(pictured l-r): Begona Echeverra (center), Andrea Bidart Oteiza
(blue bandana) & Maite Maisterrena.
VOLUNTEERS ACKNOWLEDGED. NABO'S
award seeks to acknowledge the contributions of extraordinary
individuals to our Basque community. Though they are no longer
with us, the contributions of former NABO Presidents Jean Leon
Iribarren (accepted by his son Christian pictured left) & Francoise
Pedeflous (accepted by his son Frank Jr. pictured right) are still
VOLUNTEER PERFORMERS. All the performers to open the Sunday
VOLUNTEER MUSICIANS. Chino txistulariak playing during mass.
VOLUNTEER DANCERS. San Francisco's "Zazpiak-Bat" dance group.
VOLUNTEER PERFORMERS. Chino men of "Besta Berri"
leading in the opening procession for Sunday mass. As always both
the American and Basque flags were on display; the former in
gratitude for allowing Basques to identify as Basque in America.
Coexistence: Being Basque &
VOLUNTEER BAR-TENDERS. It took dozens of volunteers over the
weekend to keep the bar up and running so the rest of us could get
our drinks to quench our thirst.
VOLUNTEER SUPPORT. Joining us for the festivities was Josu Legarreta
(with the blue bandana), Director of Relations of Global Basque
Communities for the Autonomous Basque Government of Euskadi.
They have been and remain supportive of various cultural endeavors
including the support of our Basque youth programs.
BASQUE MUSIC. What's a Basque party without good Basque music,
and that was made possible with visiting Basque musicians from
Europe who played none-stop to the delight of the crowd.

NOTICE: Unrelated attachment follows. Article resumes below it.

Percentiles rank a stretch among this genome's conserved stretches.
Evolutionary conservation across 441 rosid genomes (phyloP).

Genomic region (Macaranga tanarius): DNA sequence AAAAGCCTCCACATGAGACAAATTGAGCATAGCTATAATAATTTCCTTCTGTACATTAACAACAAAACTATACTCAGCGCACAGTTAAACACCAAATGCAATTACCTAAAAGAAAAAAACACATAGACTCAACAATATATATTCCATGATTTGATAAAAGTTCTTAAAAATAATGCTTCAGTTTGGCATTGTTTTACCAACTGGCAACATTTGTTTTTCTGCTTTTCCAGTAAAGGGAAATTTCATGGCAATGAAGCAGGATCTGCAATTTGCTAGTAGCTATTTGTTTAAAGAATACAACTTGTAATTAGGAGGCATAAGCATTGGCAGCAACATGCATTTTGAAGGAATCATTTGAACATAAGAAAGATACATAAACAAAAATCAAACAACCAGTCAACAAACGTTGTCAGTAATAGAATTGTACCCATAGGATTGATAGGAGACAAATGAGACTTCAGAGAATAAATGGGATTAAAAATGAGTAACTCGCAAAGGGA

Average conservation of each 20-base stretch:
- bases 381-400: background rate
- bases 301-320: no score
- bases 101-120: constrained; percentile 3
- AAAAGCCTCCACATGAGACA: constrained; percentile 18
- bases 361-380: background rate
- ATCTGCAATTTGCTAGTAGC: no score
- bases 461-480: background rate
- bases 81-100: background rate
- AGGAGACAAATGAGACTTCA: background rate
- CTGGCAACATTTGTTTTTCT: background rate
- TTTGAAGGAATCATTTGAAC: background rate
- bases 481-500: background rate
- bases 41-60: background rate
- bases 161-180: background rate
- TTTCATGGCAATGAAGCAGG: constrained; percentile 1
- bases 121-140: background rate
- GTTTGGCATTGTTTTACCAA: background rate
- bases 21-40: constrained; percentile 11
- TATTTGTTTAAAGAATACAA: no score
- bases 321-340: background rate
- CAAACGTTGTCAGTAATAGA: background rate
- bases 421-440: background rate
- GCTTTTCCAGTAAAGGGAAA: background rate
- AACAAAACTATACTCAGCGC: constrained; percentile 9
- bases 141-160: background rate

ALL DANCE! Sunday night dance with the dance floor was packed!
VOLUNTEER PERFORMERS. Visiting dance group "Utahko
Triskalariak" from Salt Lake City.
VOLUNTEER MUSICIANS. Kern County Basque Club Klika of
VOLUNTEER DANCERS. Chino's "Gauden Bat" (Let us be one) senior dance
group. In the background is a banner designed by volunteer
VOLUNTEER PERFORMERS: Five
VOLUNTEER PERFORMERS: "Zazpiak-Bat"
dancers from Los Banos. Also pictured playing the trumpet is
Pierre Igoa who volunteered his talents to help produce the tribute
video for the Klika tribute.
VOLUNTEER PRIEST. It was good to have Aita Martxel Tillous
with us again; he made a special trip for the festival.
EUSKAL MESA. The preparation of mass requires its own
particulars and in Chino one of the organizers was Germaine
Lanathoua (pictured left). Also contributing were Basque
friends including Johnny Curutchet, bertsolari from San Francisco.
CHINO JUNIOR DANCERS. Participating were the youngest group is
"Xori-ttipiak" or Little Birds (pictured top left), the "Euskaldun
Izarrak" or Basque Stars (top right) and "Dantzari Onestak" or Good
Dancers (pictured bottom).
VOLUNTEER DANCERS. The "Dantzari Gazteak" (Young Dancers)
visiting dancers from Bakersfield.
VOLUNTEER DANCERS: This newly-formed combined dance group of males
from Bakersfield and Chino called "Hegohaize" (Southern Wind) have
been performing for a year together; here they present the "Kaxarranka"
from Lekeitio and "Ezpata Dantza" from Xemein.
VOLUNTEER MUSICIANS: San Francisco Klika. They were the
first Klika in America that was formed.
Representing their volunteer organizations for the "Klika in America"
Tribute (l-r) John Barcelona (Chino Basque Club), Mary Gaztambide (NABO),
Louis Iturriria (Kern County Basque Club) & Pierre Etcharren (San
Francisco Basque Club). Behind them are the
LET THE BEAT GO ON!